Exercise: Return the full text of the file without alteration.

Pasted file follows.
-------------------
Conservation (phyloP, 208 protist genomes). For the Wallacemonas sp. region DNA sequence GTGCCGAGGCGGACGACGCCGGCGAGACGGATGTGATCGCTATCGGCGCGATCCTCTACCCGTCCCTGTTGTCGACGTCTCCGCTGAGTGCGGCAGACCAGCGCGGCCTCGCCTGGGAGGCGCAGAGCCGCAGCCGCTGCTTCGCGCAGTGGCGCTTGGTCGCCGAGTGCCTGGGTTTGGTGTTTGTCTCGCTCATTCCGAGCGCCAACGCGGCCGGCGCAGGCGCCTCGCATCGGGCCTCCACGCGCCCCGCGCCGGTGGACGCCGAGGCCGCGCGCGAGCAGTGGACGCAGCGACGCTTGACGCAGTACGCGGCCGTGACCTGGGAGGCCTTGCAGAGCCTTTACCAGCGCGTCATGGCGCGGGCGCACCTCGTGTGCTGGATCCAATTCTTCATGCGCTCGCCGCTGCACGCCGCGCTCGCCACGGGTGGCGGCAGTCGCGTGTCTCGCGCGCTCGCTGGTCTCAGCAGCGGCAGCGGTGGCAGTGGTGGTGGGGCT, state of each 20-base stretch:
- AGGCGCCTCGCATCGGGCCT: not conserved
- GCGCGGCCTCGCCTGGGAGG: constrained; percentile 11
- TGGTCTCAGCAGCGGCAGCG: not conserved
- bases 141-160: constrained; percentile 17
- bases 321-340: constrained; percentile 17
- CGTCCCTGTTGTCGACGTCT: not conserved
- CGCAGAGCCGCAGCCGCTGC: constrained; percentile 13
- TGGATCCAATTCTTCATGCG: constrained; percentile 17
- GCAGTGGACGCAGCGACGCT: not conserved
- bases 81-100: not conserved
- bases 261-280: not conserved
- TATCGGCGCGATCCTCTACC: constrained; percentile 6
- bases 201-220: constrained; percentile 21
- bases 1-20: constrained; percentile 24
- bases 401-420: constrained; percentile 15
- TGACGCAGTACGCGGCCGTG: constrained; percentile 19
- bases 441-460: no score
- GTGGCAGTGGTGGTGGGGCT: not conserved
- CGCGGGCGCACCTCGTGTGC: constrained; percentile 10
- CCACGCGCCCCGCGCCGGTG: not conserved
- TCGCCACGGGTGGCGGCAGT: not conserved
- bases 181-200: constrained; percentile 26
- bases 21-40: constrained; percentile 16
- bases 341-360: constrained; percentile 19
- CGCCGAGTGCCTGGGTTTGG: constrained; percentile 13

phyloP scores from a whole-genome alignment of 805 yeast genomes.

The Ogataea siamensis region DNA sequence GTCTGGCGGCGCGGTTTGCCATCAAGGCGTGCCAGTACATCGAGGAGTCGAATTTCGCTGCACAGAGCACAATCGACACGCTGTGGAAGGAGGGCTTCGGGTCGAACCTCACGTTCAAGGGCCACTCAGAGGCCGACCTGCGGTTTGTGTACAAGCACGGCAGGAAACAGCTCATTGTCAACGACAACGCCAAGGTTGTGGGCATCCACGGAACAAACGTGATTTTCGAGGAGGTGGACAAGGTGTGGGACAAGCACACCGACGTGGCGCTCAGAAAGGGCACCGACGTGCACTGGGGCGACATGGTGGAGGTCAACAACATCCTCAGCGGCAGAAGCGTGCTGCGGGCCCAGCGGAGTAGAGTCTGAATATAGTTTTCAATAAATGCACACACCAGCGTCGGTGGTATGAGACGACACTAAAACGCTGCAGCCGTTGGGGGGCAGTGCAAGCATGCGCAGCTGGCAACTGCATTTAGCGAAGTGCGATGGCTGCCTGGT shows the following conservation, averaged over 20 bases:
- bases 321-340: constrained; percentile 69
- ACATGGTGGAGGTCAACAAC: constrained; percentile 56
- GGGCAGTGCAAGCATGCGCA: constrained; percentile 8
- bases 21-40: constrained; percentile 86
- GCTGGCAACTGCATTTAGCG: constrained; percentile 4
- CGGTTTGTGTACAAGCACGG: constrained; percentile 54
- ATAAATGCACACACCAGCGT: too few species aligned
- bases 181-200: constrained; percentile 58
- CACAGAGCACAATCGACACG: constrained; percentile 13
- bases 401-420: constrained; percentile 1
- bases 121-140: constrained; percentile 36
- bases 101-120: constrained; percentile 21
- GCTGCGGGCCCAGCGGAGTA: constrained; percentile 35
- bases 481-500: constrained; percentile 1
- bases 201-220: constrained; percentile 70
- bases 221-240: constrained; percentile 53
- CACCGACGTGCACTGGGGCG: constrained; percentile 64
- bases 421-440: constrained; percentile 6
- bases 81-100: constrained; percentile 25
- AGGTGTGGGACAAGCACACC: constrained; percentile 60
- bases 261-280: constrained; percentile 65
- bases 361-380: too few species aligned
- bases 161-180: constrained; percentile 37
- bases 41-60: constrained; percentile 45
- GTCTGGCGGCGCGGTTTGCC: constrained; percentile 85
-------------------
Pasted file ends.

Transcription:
Conservation (phyloP, 208 protist genomes). For the Wallacemonas sp. region DNA sequence GTGCCGAGGCGGACGACGCCGGCGAGACGGATGTGATCGCTATCGGCGCGATCCTCTACCCGTCCCTGTTGTCGACGTCTCCGCTGAGTGCGGCAGACCAGCGCGGCCTCGCCTGGGAGGCGCAGAGCCGCAGCCGCTGCTTCGCGCAGTGGCGCTTGGTCGCCGAGTGCCTGGGTTTGGTGTTTGTCTCGCTCATTCCGAGCGCCAACGCGGCCGGCGCAGGCGCCTCGCATCGGGCCTCCACGCGCCCCGCGCCGGTGGACGCCGAGGCCGCGCGCGAGCAGTGGACGCAGCGACGCTTGACGCAGTACGCGGCCGTGACCTGGGAGGCCTTGCAGAGCCTTTACCAGCGCGTCATGGCGCGGGCGCACCTCGTGTGCTGGATCCAATTCTTCATGCGCTCGCCGCTGCACGCCGCGCTCGCCACGGGTGGCGGCAGTCGCGTGTCTCGCGCGCTCGCTGGTCTCAGCAGCGGCAGCGGTGGCAGTGGTGGTGGGGCT, state of each 20-base stretch:
- AGGCGCCTCGCATCGGGCCT: not conserved
- GCGCGGCCTCGCCTGGGAGG: constrained; percentile 11
- TGGTCTCAGCAGCGGCAGCG: not conserved
- bases 141-160: constrained; percentile 17
- bases 321-340: constrained; percentile 17
- CGTCCCTGTTGTCGACGTCT: not conserved
- CGCAGAGCCGCAGCCGCTGC: constrained; percentile 13
- TGGATCCAATTCTTCATGCG: constrained; percentile 17
- GCAGTGGACGCAGCGACGCT: not conserved
- bases 81-100: not conserved
- bases 261-280: not conserved
- TATCGGCGCGATCCTCTACC: constrained; percentile 6
- bases 201-220: constrained; percentile 21
- bases 1-20: constrained; percentile 24
- bases 401-420: constrained; percentile 15
- TGACGCAGTACGCGGCCGTG: constrained; percentile 19
- bases 441-460: no score
- GTGGCAGTGGTGGTGGGGCT: not conserved
- CGCGGGCGCACCTCGTGTGC: constrained; percentile 10
- CCACGCGCCCCGCGCCGGTG: not conserved
- TCGCCACGGGTGGCGGCAGT: not conserved
- bases 181-200: constrained; percentile 26
- bases 21-40: constrained; percentile 16
- bases 341-360: constrained; percentile 19
- CGCCGAGTGCCTGGGTTTGG: constrained; percentile 13

phyloP scores from a whole-genome alignment of 805 yeast genomes.

The Ogataea siamensis region DNA sequence GTCTGGCGGCGCGGTTTGCCATCAAGGCGTGCCAGTACATCGAGGAGTCGAATTTCGCTGCACAGAGCACAATCGACACGCTGTGGAAGGAGGGCTTCGGGTCGAACCTCACGTTCAAGGGCCACTCAGAGGCCGACCTGCGGTTTGTGTACAAGCACGGCAGGAAACAGCTCATTGTCAACGACAACGCCAAGGTTGTGGGCATCCACGGAACAAACGTGATTTTCGAGGAGGTGGACAAGGTGTGGGACAAGCACACCGACGTGGCGCTCAGAAAGGGCACCGACGTGCACTGGGGCGACATGGTGGAGGTCAACAACATCCTCAGCGGCAGAAGCGTGCTGCGGGCCCAGCGGAGTAGAGTCTGAATATAGTTTTCAATAAATGCACACACCAGCGTCGGTGGTATGAGACGACACTAAAACGCTGCAGCCGTTGGGGGGCAGTGCAAGCATGCGCAGCTGGCAACTGCATTTAGCGAAGTGCGATGGCTGCCTGGT shows the following conservation, averaged over 20 bases:
- bases 321-340: constrained; percentile 69
- ACATGGTGGAGGTCAACAAC: constrained; percentile 56
- GGGCAGTGCAAGCATGCGCA: constrained; percentile 8
- bases 21-40: constrained; percentile 86
- GCTGGCAACTGCATTTAGCG: constrained; percentile 4
- CGGTTTGTGTACAAGCACGG: constrained; percentile 54
- ATAAATGCACACACCAGCGT: too few species aligned
- bases 181-200: constrained; percentile 58
- CACAGAGCACAATCGACACG: constrained; percentile 13
- bases 401-420: constrained; percentile 1
- bases 121-140: constrained; percentile 36
- bases 101-120: constrained; percentile 21
- GCTGCGGGCCCAGCGGAGTA: constrained; percentile 35
- bases 481-500: constrained; percentile 1
- bases 201-220: constrained; percentile 70
- bases 221-240: constrained; percentile 53
- CACCGACGTGCACTGGGGCG: constrained; percentile 64
- bases 421-440: constrained; percentile 6
- bases 81-100: constrained; percentile 25
- AGGTGTGGGACAAGCACACC: constrained; percentile 60
- bases 261-280: constrained; percentile 65
- bases 361-380: too few species aligned
- bases 161-180: constrained; percentile 37
- bases 41-60: constrained; percentile 45
- GTCTGGCGGCGCGGTTTGCC: constrained; percentile 85